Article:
HomeNewsAlways Watching: Ubisoft's E3 2016 Live Conference
June 14, 2016
Always Watching: Ubisoft's E3 2016 Live Conference
There was a moment at the start of this year’s Ubisoft press conference which sums up the company in one. Immediately after a dance routine set to Queen’s Don’t Stop Me Now, host Aisha Tyler, surrounded by loudly-dressed dancers and also a giraffe, made an heartfelt tribute to the victims of the recent Orlando shootings. This mix of earnestness and occasional weirdness has been Ubisoft’s MO for a while now, and this year’s showings were no exception.
Ubisoft started off with Tom Clancy’s Ghost Recon: Wildlands, providing further insight into the drug cartel take-down which will drive the narrative, as well as a multiplayer mission that spanned from stealthy recon to charged base assault to a vehicular chase. There seems to be echoes of Metal Gear Solid V with the setting and the open-ended ways to approach a mission. Wildlands will come out on 7 March 2017, almost exactly a year after The Division came out.
Trey Parker and Matt Stone were on deck to talk about South Park: The Fractured But Whole. A civil war has broken out amongst the kids after they fail to decide how best to play ‘billion dollar superhero franchise’. Combat has similarly increased in scope, incorporating tile-based movement and the ability to influence the turn order through the power of, uh, farts. The game will be released on 6 December.
At last year’s event, we were introduced to For Honor, and at the time we assumed it to be a medieval MOBA. Today, we learned there will be a single player campaign, one which appears to take heavy cues from Ryse combat mechanics and God Of War’s self-seriousness and liberal approach to historical interpretation. If you choose to go medieval with your loved one, For Honor will come out on 14 February 2017.
As Ubisoft is wont to do, it is committing resources to new hardware with a pair of virtual reality titles. We got another look at Eagle Flight, this time though a multiplayer capture-the-flag mode with Oculus’ Palmer Luckey. We were also introduced to Star Trek: Bridge Crew, where four players can don VR headsets and simulate the experience of being on the Star Trek bridge. The potential of this idea may be sunk by the reality of having four people in the one space, each with separate PCs and VR headsets.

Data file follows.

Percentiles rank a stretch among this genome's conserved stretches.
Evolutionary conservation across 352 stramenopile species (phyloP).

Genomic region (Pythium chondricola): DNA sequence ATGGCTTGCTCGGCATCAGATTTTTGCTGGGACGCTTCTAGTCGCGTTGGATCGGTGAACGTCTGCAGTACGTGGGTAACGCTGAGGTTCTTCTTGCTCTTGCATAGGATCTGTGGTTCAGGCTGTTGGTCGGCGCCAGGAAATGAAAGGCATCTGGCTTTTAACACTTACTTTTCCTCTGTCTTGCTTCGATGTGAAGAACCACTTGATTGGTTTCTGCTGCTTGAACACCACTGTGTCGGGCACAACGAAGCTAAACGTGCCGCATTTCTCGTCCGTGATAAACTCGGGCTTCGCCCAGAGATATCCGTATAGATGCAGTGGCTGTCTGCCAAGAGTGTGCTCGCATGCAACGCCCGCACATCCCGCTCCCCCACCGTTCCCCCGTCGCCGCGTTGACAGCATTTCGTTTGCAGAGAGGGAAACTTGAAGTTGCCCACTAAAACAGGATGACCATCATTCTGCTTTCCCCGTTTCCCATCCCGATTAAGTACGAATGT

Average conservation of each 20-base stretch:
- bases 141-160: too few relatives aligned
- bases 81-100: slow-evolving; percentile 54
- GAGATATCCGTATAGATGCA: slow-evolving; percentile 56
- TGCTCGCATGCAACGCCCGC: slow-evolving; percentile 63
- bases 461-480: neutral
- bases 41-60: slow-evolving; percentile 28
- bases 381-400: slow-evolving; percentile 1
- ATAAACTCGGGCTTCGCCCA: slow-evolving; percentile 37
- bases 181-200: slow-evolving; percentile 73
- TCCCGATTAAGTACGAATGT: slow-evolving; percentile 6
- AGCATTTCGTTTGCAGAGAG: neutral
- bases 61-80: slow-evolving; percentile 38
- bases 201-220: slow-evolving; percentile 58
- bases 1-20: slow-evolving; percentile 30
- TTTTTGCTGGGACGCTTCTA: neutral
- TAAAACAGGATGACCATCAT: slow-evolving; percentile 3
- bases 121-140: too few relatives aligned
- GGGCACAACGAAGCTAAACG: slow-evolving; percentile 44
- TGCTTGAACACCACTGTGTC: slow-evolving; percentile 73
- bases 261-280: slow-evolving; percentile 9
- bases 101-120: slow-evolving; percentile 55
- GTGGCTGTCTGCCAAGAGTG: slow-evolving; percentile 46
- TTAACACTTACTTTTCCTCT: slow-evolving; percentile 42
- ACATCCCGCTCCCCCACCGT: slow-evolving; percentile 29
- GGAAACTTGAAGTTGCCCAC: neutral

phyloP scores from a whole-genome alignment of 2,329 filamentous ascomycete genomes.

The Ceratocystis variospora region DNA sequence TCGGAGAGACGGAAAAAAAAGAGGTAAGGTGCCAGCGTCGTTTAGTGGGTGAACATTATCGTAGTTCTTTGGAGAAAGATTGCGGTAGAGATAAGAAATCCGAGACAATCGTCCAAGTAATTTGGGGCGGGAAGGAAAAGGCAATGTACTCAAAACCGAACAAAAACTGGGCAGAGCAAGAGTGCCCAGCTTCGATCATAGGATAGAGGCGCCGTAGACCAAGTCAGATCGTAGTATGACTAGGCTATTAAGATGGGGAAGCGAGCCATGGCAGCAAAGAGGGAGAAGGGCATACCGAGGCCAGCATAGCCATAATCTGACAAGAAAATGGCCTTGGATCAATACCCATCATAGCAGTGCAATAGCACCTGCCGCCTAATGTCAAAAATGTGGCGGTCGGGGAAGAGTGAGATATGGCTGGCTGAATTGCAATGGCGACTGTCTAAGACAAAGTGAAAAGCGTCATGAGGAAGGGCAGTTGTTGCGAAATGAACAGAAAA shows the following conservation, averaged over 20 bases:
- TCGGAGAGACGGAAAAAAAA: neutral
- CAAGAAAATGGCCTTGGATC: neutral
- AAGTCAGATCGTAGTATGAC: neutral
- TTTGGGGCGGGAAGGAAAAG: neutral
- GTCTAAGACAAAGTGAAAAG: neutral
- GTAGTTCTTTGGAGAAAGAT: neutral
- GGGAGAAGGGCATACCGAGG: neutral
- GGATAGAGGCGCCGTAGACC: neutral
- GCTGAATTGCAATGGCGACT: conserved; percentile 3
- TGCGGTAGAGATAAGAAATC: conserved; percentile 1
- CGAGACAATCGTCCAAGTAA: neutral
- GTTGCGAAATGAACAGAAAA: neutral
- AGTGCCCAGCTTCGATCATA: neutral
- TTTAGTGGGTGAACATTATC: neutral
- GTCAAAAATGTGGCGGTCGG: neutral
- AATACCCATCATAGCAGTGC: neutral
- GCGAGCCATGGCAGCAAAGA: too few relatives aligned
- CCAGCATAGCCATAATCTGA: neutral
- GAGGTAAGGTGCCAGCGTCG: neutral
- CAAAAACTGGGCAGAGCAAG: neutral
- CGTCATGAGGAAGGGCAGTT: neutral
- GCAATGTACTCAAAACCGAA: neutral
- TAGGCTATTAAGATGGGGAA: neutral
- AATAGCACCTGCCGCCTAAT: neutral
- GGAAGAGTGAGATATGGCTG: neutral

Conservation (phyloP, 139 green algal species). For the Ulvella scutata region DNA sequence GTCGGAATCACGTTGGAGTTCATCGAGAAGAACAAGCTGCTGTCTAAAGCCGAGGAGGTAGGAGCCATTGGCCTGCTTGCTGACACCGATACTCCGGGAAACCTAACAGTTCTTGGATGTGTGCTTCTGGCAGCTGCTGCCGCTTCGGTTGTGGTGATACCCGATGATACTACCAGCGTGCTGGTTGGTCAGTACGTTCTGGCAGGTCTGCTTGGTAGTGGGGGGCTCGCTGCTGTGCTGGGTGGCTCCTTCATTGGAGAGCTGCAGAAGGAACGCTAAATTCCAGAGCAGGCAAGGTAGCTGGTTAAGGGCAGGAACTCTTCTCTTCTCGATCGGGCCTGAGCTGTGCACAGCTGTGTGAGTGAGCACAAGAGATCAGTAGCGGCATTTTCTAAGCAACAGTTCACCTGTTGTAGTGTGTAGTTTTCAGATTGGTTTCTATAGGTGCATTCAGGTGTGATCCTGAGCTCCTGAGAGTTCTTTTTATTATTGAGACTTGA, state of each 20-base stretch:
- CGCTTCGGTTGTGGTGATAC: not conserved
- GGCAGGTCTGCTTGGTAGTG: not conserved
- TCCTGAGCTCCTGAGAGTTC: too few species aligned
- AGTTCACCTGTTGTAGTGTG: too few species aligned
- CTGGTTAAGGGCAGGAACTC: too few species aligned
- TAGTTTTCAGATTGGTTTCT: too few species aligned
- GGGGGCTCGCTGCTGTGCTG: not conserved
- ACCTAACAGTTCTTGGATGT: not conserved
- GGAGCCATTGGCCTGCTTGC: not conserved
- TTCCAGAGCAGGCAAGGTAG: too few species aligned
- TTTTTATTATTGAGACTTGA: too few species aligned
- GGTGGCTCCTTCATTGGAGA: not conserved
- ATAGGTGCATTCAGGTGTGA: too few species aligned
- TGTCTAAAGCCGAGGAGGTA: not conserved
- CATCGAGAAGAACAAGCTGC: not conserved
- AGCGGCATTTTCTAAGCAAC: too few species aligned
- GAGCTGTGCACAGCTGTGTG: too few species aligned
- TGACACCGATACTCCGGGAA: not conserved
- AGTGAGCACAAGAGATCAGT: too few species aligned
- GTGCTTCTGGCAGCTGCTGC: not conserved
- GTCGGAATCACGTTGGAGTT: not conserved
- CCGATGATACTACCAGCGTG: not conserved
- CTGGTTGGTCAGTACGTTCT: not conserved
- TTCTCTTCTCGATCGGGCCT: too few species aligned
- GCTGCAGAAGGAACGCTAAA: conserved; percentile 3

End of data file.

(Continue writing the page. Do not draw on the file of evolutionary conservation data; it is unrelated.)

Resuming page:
Aside from that, there were trailers for: Grow Up, a space-venturing sequel to last year’s quietly successful platformer Grow Home; the Survival expansion for The Division, which I’m not sure how it’s different to the rest of the game; and for Trials of the Blood Dragon, a mash up of Trials’ mechanics and Blood Dragon’s aesthetic. Watching those two march on stage in gaudy matching tracksuits explains so, so much about their respective games.
Because Assassin’s Creed is taking the year off, we’ll instead be parkouring in modern-day San Francisco in Watch Dogs 2. Missions and gameplay appear to iterate on the first title. But contrary to to flat and featureless tone of the original, Watch Dogs 2 appears to have some semblance of personality. Sure, its interpretation of hackers is a very early-00s one, but it has the potential to come off as goofy and enjoyable enough. Ubisoft would want this to be the case, given it also announced that a Watch Dogs movie is in the works.
Closing things off was not a debut trailer for a third person shooter or action-adventure, but for Steep, an open world extreme snow sports game. Players will be able to snowboard, ski, parasail and glide around the French alps, challenging friends and online players along the way in seemingly organic routes. As much as I want to roll my eyes at the game’s Red Bull promo aspirations, the brutal bone-cracking sounds whenever a player bails provides some hope of slapstick fun.
No other company would end their conference on this type of game, this untested IP. Then again, not many other companies have a slate of games that range from earnest-to-a-fault to comically absurdist. Like its press conferences, Ubisoft’s output might not always succeed in its intentions, but it has always at the very least been worth watching.